Dear Ann Landers, I am a 42-year-old man, married with two children. Things are just fine within my immediate family. The problem is my mother. She wants me to buy her an automobile. Not just any automobile. She wants one exactly like mine.
Mother has a comfortable lifestyle and can certainly afford to buy any car she wants on her own. However, for some reason, she thinks I should give her one. And, of course, she doesn't want anything as moderately priced as the neighbor's car. She feels entitled to a car just like mine -- the expensive variety. No other car will do.
Ann, I have worked hard for everything I have, including my car. I paid my own way through college and am reasonably successful in business. I do not feel that I should deprive my children of the money we are saving for their college education in order to satisfy my mother's expensive taste in automobiles. I have told her that money is tight at the moment, but this hasn't stopped her from nagging.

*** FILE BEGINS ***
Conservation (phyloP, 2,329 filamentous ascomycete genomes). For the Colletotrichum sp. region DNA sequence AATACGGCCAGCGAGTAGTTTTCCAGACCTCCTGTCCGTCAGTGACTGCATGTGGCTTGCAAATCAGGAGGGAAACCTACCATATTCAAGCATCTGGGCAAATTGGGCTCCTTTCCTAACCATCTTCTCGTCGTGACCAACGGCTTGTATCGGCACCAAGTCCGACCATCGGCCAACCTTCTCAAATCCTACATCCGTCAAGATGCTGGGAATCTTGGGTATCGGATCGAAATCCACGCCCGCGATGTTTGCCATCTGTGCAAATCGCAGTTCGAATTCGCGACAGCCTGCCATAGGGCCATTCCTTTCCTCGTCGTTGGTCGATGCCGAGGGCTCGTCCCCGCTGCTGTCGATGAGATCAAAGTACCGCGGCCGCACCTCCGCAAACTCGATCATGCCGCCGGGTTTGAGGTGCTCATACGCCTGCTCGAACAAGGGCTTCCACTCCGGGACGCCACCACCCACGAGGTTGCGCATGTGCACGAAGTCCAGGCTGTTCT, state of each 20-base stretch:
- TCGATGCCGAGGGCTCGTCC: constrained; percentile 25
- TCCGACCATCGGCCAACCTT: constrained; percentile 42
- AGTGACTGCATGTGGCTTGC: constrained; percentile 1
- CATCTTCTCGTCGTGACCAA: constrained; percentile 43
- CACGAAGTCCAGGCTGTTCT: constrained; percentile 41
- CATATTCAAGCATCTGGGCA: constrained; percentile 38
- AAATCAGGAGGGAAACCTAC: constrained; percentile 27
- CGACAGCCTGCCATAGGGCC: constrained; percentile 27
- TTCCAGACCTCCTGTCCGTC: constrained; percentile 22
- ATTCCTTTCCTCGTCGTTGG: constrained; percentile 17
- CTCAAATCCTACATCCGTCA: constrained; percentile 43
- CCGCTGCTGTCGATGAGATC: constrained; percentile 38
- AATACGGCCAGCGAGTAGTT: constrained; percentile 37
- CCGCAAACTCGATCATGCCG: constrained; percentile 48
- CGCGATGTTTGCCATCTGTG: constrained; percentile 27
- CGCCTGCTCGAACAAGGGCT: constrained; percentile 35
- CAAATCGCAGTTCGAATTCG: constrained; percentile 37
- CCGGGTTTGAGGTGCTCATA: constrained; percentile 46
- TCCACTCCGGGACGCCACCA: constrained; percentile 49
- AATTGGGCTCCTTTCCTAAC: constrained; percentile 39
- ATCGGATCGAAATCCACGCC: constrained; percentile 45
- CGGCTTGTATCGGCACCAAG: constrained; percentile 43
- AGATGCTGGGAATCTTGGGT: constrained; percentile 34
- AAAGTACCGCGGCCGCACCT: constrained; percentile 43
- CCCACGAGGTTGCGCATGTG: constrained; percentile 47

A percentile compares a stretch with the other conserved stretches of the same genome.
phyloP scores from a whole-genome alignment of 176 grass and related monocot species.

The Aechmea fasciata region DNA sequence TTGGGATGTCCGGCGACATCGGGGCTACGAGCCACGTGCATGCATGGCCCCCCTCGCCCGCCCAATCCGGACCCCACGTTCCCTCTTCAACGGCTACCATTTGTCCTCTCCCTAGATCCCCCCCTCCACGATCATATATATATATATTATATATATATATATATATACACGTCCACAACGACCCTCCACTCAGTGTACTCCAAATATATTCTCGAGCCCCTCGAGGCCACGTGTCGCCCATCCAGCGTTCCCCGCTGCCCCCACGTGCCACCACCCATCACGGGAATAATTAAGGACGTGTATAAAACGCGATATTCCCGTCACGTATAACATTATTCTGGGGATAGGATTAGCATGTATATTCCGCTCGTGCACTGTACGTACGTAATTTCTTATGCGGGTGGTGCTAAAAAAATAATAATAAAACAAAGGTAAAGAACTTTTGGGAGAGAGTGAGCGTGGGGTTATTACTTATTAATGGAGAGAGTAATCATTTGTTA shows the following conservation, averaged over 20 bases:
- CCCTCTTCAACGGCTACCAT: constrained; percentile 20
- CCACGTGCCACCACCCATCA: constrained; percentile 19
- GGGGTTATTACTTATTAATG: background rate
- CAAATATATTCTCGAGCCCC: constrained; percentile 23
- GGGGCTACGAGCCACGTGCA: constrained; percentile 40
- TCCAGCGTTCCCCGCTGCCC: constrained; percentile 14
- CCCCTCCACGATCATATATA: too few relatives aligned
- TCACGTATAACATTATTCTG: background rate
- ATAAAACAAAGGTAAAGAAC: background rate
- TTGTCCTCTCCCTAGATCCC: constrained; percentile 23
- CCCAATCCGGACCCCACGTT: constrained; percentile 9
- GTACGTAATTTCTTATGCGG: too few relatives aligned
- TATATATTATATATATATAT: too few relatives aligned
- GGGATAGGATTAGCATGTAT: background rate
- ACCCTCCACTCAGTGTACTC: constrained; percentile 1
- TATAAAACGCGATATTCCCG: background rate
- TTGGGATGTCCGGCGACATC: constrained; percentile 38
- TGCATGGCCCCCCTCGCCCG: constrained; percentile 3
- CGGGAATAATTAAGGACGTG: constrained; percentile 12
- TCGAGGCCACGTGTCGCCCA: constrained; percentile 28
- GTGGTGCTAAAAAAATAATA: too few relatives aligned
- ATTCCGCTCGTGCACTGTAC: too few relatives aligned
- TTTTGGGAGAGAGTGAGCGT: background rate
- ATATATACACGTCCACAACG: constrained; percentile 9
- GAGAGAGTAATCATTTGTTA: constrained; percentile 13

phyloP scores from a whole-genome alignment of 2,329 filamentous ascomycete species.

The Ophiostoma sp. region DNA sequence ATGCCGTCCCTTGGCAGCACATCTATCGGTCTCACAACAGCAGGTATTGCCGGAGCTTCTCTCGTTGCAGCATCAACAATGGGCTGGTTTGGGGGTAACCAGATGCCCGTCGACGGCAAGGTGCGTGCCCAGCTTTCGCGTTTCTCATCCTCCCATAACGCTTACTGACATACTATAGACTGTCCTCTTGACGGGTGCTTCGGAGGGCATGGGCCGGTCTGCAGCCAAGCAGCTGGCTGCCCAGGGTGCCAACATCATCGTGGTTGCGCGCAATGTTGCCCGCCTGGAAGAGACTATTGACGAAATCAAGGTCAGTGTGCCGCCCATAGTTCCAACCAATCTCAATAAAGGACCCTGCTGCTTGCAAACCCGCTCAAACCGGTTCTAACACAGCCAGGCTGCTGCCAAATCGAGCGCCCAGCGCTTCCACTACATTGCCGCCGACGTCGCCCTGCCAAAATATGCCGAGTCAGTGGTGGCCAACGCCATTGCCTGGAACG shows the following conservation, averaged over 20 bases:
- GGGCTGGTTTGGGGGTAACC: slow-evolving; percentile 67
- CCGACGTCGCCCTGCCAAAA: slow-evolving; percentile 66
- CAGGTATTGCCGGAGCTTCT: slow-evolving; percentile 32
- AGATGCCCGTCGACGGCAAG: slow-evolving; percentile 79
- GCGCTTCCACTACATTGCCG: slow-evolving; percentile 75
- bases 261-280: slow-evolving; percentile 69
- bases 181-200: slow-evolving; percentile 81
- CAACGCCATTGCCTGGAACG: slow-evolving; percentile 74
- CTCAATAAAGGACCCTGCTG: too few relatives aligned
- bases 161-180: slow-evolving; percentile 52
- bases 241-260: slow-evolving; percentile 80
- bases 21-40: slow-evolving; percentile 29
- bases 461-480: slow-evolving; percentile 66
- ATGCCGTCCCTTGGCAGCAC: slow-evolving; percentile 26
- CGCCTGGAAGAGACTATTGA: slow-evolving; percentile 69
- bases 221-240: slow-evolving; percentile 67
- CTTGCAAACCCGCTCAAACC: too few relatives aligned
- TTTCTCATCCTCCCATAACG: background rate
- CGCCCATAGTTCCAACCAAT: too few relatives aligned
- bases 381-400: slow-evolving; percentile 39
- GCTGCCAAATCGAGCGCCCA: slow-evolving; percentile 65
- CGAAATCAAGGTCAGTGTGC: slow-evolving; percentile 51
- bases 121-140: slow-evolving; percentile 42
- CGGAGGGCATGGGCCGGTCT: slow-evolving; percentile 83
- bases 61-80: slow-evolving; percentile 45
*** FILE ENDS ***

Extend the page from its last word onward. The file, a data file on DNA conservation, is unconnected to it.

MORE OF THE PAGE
My relationship with my mother has never been terribly close, and now, her pressuring me to buy a car is straining it to the breaking point. I don't want to destroy the good will that I have slowly and carefully built up over the years. I need some advice. -- No Name, No City, Please
Dear N.N.N.C., Does your mother have a hearing problem? Tell her, in a voice slightly louder than normal, that you cannot afford to buy her a car, and you would appreciate it if she would quit asking. Let her know it pains you that you cannot give her everything her heart desires, but that your children's education comes first. Repeat as often as necessary.